529 Tasting Notes
My second pu-erh from Arbor Teas! This one didn’t brew up as dark and coffeelike as the Ancient Palace, but the taste is very similar.
The tea leaves smell stronger, however. I steeped mine at a little over 5 minutes, but next time I think I’ll try for longer. This infusion is delicious, don’t get me wrong, but I am in the mood for something very, very flavorful. It has that “aged” flavor that I described earlier with my first pu-erh, and it tastes just as smooth. It has a very soothing quality to it, and the flavor makes me feel sort of nostalgic for some reason, though I am still unfamiliar with these teas.
All in all, this is definitely worth trying and experimenting with. Which I will. And I’m sure these experiments will involve honey. Mmm. Off to work!
First of all, on the back of the packet, it says to only steep this for 1-2 minutes. Only 2 minutes for a black tea? I’m lost.
Anyway, I mostly grabbed this because I was in a hurry this morning and didn’t have time to prepare a loose-leaf tea. (But after a long night of drinking, I was craving tea as soon as I woke up.) Upon first sip, I was glad that I let it steep the normal amount of time.
It did get pretty strong, but the flavor is nice. It’s a keemun, I think, and just tastes like your standard breakfast tea. It’s good, but not really noteworthy. I wouldn’t turn it down, but if there was something else, I’d probably leave this one behind.
I feel like I shouldn’t be the first one to review this tea, because in a minute, I am going to come off sounding like an enormous newbie. This is my first real pu-erh, as the cheap bagged chrysanthemum blend by Asian Taste I tried earlier doesn’t count. (Even though it was very tasty.)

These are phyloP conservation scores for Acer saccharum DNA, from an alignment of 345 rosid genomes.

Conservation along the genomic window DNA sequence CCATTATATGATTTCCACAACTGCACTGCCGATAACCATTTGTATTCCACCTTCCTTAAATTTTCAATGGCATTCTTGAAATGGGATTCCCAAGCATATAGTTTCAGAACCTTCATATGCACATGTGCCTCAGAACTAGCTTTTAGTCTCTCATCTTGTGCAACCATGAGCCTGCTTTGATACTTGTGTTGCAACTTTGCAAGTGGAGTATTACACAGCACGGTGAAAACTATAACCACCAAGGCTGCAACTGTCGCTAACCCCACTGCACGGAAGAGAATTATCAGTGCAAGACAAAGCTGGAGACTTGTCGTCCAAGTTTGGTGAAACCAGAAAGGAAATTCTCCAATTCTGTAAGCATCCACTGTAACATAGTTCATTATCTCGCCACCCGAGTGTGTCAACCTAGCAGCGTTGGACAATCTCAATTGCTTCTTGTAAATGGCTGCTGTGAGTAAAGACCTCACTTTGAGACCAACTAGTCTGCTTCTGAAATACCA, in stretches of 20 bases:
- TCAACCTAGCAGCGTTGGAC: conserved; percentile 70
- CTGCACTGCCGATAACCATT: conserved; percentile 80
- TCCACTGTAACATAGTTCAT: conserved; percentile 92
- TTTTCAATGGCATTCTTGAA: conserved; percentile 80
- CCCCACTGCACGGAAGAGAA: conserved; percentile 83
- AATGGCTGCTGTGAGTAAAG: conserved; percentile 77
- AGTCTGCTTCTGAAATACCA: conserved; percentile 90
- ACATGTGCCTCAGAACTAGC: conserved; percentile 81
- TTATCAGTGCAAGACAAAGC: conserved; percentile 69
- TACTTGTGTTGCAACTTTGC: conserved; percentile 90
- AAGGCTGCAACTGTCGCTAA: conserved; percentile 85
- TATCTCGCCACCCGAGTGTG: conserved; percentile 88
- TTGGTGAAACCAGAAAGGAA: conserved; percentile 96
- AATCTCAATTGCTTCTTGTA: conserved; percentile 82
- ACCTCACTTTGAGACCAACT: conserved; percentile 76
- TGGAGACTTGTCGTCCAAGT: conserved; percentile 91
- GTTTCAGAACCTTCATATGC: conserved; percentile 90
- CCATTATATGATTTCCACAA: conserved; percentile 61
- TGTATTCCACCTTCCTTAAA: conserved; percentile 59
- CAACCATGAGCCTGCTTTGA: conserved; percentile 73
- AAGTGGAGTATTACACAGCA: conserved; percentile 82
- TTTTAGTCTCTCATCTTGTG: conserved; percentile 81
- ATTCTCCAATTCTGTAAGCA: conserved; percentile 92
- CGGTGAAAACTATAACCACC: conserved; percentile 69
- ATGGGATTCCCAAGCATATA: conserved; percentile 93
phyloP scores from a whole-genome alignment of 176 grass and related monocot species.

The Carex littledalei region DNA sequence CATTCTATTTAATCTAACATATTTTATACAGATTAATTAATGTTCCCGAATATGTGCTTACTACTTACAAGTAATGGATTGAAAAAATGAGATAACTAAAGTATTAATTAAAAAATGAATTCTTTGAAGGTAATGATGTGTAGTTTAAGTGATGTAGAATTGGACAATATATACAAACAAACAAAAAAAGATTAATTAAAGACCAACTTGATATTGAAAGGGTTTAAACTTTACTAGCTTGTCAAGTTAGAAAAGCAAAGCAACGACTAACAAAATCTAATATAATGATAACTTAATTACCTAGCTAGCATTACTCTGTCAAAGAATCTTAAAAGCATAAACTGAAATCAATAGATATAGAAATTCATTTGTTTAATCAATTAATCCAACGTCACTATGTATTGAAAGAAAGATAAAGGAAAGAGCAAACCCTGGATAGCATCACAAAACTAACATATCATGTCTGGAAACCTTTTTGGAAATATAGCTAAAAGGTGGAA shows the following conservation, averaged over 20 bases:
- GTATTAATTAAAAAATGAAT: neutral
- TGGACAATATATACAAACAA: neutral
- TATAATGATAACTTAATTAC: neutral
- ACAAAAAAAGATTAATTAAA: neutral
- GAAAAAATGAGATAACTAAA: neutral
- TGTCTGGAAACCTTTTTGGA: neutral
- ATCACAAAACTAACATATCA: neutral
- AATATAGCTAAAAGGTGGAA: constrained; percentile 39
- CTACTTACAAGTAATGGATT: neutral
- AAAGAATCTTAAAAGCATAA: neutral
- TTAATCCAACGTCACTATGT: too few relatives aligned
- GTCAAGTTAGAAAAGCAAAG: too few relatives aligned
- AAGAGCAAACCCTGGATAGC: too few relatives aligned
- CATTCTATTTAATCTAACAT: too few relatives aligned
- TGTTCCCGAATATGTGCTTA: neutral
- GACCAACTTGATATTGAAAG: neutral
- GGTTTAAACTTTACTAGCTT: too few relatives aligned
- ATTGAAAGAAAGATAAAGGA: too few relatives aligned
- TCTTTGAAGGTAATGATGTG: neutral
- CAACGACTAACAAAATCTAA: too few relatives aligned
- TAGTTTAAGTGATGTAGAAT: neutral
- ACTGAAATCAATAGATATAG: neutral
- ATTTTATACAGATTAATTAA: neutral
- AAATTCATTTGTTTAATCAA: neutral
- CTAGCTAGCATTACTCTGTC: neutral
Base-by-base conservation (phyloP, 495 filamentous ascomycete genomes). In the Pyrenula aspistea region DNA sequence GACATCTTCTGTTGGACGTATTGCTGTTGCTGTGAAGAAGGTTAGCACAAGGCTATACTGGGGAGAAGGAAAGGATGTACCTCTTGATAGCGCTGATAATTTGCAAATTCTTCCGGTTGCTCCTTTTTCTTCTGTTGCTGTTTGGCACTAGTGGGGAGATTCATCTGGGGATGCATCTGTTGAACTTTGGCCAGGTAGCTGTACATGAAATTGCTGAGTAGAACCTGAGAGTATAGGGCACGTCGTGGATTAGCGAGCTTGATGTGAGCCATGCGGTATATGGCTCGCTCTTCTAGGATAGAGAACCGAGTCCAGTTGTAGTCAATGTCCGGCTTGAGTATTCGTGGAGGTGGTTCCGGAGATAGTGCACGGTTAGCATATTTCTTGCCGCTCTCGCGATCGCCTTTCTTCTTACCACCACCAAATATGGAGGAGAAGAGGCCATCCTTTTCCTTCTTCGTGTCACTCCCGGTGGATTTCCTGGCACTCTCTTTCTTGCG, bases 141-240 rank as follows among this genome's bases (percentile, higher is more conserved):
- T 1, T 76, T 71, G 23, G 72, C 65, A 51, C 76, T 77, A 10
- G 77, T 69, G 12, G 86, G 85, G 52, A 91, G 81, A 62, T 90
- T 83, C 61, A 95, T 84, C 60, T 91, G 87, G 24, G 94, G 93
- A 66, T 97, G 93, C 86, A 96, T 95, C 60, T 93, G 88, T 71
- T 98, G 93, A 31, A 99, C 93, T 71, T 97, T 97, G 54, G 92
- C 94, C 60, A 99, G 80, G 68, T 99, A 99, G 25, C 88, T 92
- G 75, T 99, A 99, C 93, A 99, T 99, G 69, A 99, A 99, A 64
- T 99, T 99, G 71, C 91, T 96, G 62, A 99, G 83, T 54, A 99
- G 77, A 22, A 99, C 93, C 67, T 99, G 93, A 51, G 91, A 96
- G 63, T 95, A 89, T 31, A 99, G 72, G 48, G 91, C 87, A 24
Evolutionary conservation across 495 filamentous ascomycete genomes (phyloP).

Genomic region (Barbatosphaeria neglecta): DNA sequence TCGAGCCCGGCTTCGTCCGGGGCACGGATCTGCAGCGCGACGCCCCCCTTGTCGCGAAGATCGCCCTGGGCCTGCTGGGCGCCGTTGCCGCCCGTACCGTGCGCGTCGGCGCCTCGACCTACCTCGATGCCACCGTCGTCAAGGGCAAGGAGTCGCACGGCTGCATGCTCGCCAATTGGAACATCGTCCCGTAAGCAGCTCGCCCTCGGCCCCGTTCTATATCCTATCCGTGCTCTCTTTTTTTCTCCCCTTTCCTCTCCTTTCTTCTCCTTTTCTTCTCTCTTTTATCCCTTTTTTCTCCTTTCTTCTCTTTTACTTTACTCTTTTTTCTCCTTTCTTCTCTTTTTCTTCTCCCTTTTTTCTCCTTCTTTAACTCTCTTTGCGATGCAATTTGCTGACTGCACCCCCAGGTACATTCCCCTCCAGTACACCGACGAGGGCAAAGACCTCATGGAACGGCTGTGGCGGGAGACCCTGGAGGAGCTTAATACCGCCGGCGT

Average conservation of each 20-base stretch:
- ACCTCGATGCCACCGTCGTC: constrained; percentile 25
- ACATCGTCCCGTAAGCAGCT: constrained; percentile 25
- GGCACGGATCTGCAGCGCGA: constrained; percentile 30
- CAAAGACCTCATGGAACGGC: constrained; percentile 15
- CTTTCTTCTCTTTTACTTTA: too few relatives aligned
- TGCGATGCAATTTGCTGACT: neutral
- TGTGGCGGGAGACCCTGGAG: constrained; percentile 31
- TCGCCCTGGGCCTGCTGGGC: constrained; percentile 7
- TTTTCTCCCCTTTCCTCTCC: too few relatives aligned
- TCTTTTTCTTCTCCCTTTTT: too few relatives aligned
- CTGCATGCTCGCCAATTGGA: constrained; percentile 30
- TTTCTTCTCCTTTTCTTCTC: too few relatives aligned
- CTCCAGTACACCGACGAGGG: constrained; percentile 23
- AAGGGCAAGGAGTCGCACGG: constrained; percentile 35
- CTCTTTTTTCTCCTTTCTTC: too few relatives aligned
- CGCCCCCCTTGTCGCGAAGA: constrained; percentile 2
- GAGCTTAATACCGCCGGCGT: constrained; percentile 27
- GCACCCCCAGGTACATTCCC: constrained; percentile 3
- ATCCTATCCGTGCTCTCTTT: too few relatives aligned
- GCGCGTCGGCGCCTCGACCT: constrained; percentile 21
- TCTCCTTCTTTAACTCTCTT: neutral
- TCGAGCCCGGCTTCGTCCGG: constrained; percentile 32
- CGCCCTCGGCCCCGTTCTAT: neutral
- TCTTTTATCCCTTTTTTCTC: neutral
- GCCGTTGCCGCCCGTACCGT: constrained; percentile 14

Upon first sniff, I was a little intimidated. Not to be offensive, but this tea smells exactly like fish food to my inexperienced senses. As it brewed, I was stunned at how dark it became. I had never seen tea so black before, almost like coffee. It had a dark ambery red tint to it as well. I was so intrigued at this point. And the liquor itself lost the fishy scent.
For a tea this dark, I would never have expected it to be so smooth! It’s not bitter or sharp at all, and hardly astringent. It just tastes like mellow, good black tea. I really like it. It has a sort of taste in it that I can’t identify… it’s a sort of “aged” flavor that’s hard to describe. There’s also something in this that sort of reminds me of pekoe. Anyway, I think it’s great! And the caffeine content makes it a lot of fun. Honey would compliment it well, I think. EDIT: I think I’ve tasted something like this before in a bottled Thai tea.
I was a little wary of this tea, mostly because I’ve tried a mint tea before and was appalled. But when I saw it on the sample list, I decided to go for it anyway. I love the taste of spearmint, so I figured I would try it again. (This time from a reputable source…)
I’m very glad I did. This tea is milder than I expected, but in a good way. It’s not overpowering at all, as I was sort of expecting to be hit by it like a stick of 5 gum. No, this is smooth and fresh tasting, almost as if there was fresh mint used instead of dried. The gunpowder green tea’s taste itself is overshadowed by the mint, but I don’t mind. It’s especially soothing since I’ve had a sore throat all day. It was nice coming home from working a double to a cup of this on the couch.